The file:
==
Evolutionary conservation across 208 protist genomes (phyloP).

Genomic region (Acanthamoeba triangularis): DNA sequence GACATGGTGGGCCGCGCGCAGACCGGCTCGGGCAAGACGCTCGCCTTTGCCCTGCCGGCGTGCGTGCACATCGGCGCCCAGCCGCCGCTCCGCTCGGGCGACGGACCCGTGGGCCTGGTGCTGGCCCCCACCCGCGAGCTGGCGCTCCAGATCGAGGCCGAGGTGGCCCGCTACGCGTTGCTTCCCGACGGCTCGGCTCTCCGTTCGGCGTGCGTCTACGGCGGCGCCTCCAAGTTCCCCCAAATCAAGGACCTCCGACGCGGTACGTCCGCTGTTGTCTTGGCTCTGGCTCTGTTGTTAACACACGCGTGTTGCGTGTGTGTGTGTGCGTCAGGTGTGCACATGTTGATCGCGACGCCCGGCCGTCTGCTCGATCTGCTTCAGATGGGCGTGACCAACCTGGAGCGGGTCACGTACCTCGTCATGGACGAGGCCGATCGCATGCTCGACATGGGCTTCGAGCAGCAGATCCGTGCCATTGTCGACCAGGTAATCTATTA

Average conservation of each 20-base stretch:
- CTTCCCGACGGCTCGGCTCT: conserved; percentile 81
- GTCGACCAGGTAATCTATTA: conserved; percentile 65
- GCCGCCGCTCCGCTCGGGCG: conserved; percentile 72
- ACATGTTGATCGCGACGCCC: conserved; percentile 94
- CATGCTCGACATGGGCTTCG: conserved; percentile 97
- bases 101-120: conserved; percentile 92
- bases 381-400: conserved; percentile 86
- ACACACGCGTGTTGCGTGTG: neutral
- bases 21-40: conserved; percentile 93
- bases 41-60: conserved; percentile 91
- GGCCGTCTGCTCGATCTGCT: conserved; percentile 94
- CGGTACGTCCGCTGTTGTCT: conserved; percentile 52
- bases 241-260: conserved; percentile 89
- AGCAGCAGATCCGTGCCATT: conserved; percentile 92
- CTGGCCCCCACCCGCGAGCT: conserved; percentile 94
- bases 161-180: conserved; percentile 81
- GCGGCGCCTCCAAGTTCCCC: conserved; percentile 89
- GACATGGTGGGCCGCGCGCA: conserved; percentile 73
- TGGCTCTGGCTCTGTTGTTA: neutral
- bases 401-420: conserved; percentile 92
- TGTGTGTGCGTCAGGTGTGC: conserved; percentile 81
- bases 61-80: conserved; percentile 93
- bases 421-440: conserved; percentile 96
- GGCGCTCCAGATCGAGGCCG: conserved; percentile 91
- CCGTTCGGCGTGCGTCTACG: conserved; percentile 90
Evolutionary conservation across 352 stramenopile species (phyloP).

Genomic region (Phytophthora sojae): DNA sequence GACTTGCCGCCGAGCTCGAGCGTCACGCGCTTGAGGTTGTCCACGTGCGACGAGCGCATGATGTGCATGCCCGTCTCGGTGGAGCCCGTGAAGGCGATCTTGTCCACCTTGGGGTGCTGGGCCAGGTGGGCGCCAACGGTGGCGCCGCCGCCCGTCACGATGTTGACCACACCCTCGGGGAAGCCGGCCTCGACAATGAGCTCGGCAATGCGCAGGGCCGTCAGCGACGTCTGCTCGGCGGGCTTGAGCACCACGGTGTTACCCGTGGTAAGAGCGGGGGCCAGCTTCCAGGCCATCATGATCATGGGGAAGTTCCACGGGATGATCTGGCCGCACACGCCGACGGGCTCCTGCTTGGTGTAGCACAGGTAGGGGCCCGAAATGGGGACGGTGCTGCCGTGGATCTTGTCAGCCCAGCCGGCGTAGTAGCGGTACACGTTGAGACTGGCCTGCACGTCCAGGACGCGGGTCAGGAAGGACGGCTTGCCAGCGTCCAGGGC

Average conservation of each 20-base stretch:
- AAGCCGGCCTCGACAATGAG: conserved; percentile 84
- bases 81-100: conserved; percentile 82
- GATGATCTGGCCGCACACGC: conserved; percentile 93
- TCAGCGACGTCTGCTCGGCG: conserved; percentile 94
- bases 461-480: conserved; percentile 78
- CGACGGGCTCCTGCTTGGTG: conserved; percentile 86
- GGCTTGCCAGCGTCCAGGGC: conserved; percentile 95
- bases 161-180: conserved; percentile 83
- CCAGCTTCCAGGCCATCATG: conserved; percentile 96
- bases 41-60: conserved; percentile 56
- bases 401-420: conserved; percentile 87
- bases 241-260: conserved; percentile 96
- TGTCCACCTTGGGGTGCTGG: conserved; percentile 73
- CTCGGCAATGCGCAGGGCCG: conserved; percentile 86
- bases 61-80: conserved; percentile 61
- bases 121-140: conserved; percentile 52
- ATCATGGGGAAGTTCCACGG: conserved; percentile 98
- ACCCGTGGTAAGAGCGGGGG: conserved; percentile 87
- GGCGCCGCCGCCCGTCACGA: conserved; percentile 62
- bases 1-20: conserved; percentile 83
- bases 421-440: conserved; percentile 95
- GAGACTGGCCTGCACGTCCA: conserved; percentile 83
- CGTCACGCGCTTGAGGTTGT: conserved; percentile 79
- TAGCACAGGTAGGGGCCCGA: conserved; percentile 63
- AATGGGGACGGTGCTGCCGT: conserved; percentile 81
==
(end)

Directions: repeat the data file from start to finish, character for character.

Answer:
Evolutionary conservation across 208 protist genomes (phyloP).

Genomic region (Acanthamoeba triangularis): DNA sequence GACATGGTGGGCCGCGCGCAGACCGGCTCGGGCAAGACGCTCGCCTTTGCCCTGCCGGCGTGCGTGCACATCGGCGCCCAGCCGCCGCTCCGCTCGGGCGACGGACCCGTGGGCCTGGTGCTGGCCCCCACCCGCGAGCTGGCGCTCCAGATCGAGGCCGAGGTGGCCCGCTACGCGTTGCTTCCCGACGGCTCGGCTCTCCGTTCGGCGTGCGTCTACGGCGGCGCCTCCAAGTTCCCCCAAATCAAGGACCTCCGACGCGGTACGTCCGCTGTTGTCTTGGCTCTGGCTCTGTTGTTAACACACGCGTGTTGCGTGTGTGTGTGTGCGTCAGGTGTGCACATGTTGATCGCGACGCCCGGCCGTCTGCTCGATCTGCTTCAGATGGGCGTGACCAACCTGGAGCGGGTCACGTACCTCGTCATGGACGAGGCCGATCGCATGCTCGACATGGGCTTCGAGCAGCAGATCCGTGCCATTGTCGACCAGGTAATCTATTA

Average conservation of each 20-base stretch:
- CTTCCCGACGGCTCGGCTCT: conserved; percentile 81
- GTCGACCAGGTAATCTATTA: conserved; percentile 65
- GCCGCCGCTCCGCTCGGGCG: conserved; percentile 72
- ACATGTTGATCGCGACGCCC: conserved; percentile 94
- CATGCTCGACATGGGCTTCG: conserved; percentile 97
- bases 101-120: conserved; percentile 92
- bases 381-400: conserved; percentile 86
- ACACACGCGTGTTGCGTGTG: neutral
- bases 21-40: conserved; percentile 93
- bases 41-60: conserved; percentile 91
- GGCCGTCTGCTCGATCTGCT: conserved; percentile 94
- CGGTACGTCCGCTGTTGTCT: conserved; percentile 52
- bases 241-260: conserved; percentile 89
- AGCAGCAGATCCGTGCCATT: conserved; percentile 92
- CTGGCCCCCACCCGCGAGCT: conserved; percentile 94
- bases 161-180: conserved; percentile 81
- GCGGCGCCTCCAAGTTCCCC: conserved; percentile 89
- GACATGGTGGGCCGCGCGCA: conserved; percentile 73
- TGGCTCTGGCTCTGTTGTTA: neutral
- bases 401-420: conserved; percentile 92
- TGTGTGTGCGTCAGGTGTGC: conserved; percentile 81
- bases 61-80: conserved; percentile 93
- bases 421-440: conserved; percentile 96
- GGCGCTCCAGATCGAGGCCG: conserved; percentile 91
- CCGTTCGGCGTGCGTCTACG: conserved; percentile 90
Evolutionary conservation across 352 stramenopile species (phyloP).

Genomic region (Phytophthora sojae): DNA sequence GACTTGCCGCCGAGCTCGAGCGTCACGCGCTTGAGGTTGTCCACGTGCGACGAGCGCATGATGTGCATGCCCGTCTCGGTGGAGCCCGTGAAGGCGATCTTGTCCACCTTGGGGTGCTGGGCCAGGTGGGCGCCAACGGTGGCGCCGCCGCCCGTCACGATGTTGACCACACCCTCGGGGAAGCCGGCCTCGACAATGAGCTCGGCAATGCGCAGGGCCGTCAGCGACGTCTGCTCGGCGGGCTTGAGCACCACGGTGTTACCCGTGGTAAGAGCGGGGGCCAGCTTCCAGGCCATCATGATCATGGGGAAGTTCCACGGGATGATCTGGCCGCACACGCCGACGGGCTCCTGCTTGGTGTAGCACAGGTAGGGGCCCGAAATGGGGACGGTGCTGCCGTGGATCTTGTCAGCCCAGCCGGCGTAGTAGCGGTACACGTTGAGACTGGCCTGCACGTCCAGGACGCGGGTCAGGAAGGACGGCTTGCCAGCGTCCAGGGC

Average conservation of each 20-base stretch:
- AAGCCGGCCTCGACAATGAG: conserved; percentile 84
- bases 81-100: conserved; percentile 82
- GATGATCTGGCCGCACACGC: conserved; percentile 93
- TCAGCGACGTCTGCTCGGCG: conserved; percentile 94
- bases 461-480: conserved; percentile 78
- CGACGGGCTCCTGCTTGGTG: conserved; percentile 86
- GGCTTGCCAGCGTCCAGGGC: conserved; percentile 95
- bases 161-180: conserved; percentile 83
- CCAGCTTCCAGGCCATCATG: conserved; percentile 96
- bases 41-60: conserved; percentile 56
- bases 401-420: conserved; percentile 87
- bases 241-260: conserved; percentile 96
- TGTCCACCTTGGGGTGCTGG: conserved; percentile 73
- CTCGGCAATGCGCAGGGCCG: conserved; percentile 86
- bases 61-80: conserved; percentile 61
- bases 121-140: conserved; percentile 52
- ATCATGGGGAAGTTCCACGG: conserved; percentile 98
- ACCCGTGGTAAGAGCGGGGG: conserved; percentile 87
- GGCGCCGCCGCCCGTCACGA: conserved; percentile 62
- bases 1-20: conserved; percentile 83
- bases 421-440: conserved; percentile 95
- GAGACTGGCCTGCACGTCCA: conserved; percentile 83
- CGTCACGCGCTTGAGGTTGT: conserved; percentile 79
- TAGCACAGGTAGGGGCCCGA: conserved; percentile 63
- AATGGGGACGGTGCTGCCGT: conserved; percentile 81